Larry Yore, a retired distinguished professor from the University of Victoria’s department of curriculum and instruction and expert in the field of science education research, sympathizes with the task laid on journalists when it comes to reporting on scientific matters.

“If you’re not aware of the subtle differences in how scientists use language and how we, as lay people, use language, you frequently miss the message that is being transmitted,” said Yore.

“As an interface between those communities, (journalists) are constantly looking for ways in which you can keep the spirit of the message, but get it across in lay terms,” Yore said. “That is a very difficult task.”

McDonald doesn’t limit what topics he’ll cover, but during his formative years he followed early space exploration. That contributed to a lifelong passion for everything extraterrestrial.

Medical science, however, has presented some challenges, he admits, particularly around some of the physiological terminology.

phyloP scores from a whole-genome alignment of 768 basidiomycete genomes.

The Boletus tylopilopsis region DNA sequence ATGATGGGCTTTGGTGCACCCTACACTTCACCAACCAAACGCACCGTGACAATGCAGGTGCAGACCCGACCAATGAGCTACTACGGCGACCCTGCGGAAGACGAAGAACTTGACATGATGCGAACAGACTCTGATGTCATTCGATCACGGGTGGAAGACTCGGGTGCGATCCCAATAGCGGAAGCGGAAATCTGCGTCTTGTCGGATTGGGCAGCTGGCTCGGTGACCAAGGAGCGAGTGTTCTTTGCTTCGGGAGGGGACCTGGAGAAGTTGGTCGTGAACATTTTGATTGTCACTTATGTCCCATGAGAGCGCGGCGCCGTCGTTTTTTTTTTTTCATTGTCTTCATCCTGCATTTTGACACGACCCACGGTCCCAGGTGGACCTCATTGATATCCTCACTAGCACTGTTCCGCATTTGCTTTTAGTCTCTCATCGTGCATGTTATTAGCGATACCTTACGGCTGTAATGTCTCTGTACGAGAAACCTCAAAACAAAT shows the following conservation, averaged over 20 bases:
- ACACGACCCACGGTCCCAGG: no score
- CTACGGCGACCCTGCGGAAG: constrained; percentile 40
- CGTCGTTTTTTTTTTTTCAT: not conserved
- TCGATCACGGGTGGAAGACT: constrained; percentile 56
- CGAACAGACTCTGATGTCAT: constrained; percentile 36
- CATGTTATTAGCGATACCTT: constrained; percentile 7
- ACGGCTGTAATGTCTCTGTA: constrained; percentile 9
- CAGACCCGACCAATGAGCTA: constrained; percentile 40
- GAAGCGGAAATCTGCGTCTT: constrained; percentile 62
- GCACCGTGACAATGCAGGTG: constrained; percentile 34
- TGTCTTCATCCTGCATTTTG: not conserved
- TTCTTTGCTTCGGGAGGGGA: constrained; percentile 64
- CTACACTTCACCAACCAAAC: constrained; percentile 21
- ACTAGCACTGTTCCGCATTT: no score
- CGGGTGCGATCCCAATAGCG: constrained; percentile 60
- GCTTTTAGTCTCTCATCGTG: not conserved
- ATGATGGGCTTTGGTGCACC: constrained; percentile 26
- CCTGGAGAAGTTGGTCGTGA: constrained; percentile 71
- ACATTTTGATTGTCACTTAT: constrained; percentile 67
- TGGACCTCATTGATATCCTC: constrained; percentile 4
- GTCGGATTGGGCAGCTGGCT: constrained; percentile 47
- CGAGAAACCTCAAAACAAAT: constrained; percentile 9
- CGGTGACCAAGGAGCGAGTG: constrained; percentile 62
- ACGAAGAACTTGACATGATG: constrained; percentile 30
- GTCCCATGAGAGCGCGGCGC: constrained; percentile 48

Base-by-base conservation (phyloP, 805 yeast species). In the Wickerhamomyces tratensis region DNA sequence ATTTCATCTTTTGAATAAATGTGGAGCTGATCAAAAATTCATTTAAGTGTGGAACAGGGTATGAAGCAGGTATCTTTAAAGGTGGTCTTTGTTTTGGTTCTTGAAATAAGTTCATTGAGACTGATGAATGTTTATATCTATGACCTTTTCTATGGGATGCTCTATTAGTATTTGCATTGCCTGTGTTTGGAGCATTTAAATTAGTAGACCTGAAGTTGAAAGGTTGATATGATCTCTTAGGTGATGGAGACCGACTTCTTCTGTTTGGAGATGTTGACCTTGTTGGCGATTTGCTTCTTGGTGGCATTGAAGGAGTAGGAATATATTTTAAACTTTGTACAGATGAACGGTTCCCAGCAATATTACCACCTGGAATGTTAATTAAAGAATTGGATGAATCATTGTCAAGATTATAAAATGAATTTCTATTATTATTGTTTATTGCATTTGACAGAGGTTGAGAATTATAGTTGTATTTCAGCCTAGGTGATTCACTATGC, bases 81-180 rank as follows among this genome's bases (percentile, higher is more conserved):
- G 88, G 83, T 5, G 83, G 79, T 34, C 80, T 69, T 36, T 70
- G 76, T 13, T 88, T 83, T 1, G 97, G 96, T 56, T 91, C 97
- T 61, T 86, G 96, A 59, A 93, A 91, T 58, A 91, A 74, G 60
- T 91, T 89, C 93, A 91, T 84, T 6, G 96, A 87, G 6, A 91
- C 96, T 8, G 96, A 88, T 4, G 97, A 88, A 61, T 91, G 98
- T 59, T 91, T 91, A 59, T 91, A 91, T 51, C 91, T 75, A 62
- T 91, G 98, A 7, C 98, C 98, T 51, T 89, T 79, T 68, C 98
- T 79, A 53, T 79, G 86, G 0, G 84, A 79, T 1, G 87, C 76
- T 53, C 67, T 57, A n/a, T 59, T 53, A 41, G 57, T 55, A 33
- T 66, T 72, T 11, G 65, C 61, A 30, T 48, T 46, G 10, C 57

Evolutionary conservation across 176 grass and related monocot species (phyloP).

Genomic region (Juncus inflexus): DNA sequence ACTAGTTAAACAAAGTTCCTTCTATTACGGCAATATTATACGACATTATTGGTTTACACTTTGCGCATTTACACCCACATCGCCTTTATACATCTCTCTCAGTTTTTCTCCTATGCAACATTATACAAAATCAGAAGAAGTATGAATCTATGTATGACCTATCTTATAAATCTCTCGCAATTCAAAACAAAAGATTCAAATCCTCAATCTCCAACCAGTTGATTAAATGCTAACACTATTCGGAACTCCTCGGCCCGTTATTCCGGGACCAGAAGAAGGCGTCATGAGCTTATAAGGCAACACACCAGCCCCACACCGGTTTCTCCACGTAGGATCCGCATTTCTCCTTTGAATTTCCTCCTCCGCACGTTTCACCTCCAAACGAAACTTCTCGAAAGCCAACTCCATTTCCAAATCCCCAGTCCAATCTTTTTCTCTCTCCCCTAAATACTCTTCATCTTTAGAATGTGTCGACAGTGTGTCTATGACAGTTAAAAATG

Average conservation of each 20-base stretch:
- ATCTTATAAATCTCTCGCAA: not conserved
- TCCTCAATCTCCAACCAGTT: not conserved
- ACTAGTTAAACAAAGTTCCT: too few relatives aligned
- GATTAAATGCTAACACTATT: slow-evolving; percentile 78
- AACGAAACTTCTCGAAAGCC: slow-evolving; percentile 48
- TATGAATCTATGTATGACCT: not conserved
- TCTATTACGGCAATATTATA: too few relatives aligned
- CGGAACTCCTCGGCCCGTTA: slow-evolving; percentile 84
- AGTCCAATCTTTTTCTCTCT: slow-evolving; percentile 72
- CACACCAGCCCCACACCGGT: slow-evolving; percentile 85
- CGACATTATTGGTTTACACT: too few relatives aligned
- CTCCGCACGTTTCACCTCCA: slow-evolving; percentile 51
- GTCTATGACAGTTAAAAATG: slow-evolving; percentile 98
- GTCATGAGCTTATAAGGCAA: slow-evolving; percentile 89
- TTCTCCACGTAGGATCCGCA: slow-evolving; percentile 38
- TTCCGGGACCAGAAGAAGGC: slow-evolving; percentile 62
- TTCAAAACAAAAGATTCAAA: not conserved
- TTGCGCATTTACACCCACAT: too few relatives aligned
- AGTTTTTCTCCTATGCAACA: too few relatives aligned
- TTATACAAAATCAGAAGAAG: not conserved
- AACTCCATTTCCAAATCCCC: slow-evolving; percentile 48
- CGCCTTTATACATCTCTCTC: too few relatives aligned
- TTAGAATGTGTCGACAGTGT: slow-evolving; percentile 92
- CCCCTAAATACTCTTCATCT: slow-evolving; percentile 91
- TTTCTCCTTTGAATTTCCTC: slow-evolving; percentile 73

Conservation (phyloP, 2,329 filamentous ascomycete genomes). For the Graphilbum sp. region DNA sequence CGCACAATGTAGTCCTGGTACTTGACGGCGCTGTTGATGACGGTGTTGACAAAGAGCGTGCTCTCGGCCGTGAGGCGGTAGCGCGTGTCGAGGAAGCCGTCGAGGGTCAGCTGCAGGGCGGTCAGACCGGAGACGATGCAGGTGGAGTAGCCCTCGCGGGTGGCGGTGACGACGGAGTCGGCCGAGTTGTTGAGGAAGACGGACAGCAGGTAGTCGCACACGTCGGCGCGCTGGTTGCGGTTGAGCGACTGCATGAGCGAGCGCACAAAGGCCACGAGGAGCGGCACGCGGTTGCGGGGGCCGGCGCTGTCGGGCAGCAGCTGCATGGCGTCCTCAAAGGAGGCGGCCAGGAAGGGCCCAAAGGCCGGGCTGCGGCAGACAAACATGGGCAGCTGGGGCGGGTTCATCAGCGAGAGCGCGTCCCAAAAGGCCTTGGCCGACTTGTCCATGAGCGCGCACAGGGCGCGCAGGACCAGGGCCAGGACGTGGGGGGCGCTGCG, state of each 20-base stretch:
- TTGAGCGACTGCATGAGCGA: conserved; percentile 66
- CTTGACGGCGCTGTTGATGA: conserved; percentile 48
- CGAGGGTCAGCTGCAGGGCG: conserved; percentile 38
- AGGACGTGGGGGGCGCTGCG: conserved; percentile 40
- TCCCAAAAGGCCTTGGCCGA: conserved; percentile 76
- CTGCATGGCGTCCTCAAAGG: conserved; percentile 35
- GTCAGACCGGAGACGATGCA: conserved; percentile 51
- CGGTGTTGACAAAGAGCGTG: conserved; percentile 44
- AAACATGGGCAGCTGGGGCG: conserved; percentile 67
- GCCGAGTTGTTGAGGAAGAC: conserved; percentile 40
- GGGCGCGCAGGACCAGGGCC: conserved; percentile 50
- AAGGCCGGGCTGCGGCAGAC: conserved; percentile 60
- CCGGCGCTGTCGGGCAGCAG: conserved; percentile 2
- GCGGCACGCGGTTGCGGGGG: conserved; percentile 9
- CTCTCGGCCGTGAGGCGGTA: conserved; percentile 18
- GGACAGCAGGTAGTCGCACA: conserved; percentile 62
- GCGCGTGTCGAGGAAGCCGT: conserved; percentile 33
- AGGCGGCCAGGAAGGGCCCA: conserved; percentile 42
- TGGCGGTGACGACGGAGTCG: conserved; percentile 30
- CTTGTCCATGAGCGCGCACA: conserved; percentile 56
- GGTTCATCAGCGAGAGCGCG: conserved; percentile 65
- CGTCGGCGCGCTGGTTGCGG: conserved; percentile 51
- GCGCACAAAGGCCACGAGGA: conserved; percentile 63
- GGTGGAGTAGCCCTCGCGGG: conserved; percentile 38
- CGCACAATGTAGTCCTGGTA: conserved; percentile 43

“There’s a difference between being stupid and being ignorant,” McDonald said. “I see myself as a translator between people who speak a foreign language – science – and the person on the street. Sometimes when I get a guest who (falls back on) scientific jargon, I’ll stop the tape and say we have to speak in plain English. … It’s not dumbing it down. It’s clarifying. It’s making it clear, so that it’s understandable because that’s our job.”

With with help of three producers, McDonald continues to produce Quirks & Quarks from the basement of his home in Victoria’s Fairfield neighbourhood.

McDonald was honoured with the Order of Canada in 2011 and holds six honorary degrees from Canadian universities. He has published several books, including “Measuring the Earth with a Stick: Science as I’ve Seen It,” a collection of essays recounting his experiences as a science journalist.